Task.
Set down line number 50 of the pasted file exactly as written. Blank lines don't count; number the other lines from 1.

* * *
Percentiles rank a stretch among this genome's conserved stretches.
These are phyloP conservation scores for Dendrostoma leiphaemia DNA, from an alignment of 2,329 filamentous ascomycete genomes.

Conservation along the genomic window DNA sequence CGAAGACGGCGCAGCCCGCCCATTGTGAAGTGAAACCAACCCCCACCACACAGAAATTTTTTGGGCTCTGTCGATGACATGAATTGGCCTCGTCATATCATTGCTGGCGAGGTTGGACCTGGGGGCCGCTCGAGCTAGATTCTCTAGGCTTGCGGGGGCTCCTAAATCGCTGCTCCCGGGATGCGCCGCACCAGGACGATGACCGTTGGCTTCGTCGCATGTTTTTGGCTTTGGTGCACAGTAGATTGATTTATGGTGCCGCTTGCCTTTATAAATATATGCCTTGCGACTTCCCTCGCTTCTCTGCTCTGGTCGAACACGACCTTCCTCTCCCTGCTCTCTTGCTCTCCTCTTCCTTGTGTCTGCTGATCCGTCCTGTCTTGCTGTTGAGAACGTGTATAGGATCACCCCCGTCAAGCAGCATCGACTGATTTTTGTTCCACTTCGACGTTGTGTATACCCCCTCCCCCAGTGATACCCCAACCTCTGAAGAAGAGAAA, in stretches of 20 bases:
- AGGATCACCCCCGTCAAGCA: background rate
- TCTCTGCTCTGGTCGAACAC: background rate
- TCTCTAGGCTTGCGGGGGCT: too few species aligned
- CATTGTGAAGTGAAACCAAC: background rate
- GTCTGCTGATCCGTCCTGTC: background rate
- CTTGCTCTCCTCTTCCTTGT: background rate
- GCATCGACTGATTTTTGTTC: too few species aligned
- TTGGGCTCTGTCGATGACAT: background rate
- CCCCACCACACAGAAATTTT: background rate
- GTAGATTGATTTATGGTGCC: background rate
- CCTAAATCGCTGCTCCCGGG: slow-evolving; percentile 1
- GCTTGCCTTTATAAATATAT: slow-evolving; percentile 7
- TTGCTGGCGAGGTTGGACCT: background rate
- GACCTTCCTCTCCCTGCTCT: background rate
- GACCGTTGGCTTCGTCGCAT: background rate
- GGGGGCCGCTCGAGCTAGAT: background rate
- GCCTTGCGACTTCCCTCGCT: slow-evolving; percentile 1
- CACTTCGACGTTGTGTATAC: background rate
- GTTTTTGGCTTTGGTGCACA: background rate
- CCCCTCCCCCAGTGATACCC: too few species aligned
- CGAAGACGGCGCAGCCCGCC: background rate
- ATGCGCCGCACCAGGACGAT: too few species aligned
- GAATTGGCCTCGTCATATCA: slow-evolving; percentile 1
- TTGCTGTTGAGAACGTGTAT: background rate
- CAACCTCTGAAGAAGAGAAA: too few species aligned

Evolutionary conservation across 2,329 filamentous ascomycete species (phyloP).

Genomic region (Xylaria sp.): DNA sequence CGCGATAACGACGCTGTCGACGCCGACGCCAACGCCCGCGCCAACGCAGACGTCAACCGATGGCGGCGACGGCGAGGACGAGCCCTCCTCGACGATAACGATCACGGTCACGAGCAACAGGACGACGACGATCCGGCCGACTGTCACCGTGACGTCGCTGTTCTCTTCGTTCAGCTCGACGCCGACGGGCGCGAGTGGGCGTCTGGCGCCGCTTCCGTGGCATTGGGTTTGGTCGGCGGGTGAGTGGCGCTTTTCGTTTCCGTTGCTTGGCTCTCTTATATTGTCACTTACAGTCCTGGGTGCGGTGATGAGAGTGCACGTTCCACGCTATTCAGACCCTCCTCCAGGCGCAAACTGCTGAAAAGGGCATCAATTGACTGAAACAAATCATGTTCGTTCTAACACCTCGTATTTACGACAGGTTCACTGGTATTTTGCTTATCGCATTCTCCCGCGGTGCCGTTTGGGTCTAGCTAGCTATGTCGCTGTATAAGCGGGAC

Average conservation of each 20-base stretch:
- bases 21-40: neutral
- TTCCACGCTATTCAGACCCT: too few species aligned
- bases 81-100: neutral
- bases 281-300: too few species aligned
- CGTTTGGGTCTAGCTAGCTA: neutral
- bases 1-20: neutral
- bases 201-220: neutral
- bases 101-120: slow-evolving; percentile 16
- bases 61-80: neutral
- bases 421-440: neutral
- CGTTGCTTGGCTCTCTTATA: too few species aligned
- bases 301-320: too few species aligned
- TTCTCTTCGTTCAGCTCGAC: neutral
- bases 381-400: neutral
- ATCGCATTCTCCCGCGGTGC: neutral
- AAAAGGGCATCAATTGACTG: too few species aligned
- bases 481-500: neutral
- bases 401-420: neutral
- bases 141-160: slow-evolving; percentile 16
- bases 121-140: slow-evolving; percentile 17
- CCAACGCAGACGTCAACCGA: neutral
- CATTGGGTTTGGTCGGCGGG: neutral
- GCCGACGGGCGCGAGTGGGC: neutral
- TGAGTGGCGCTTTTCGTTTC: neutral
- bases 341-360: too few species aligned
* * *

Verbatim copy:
- bases 141-160: slow-evolving; percentile 16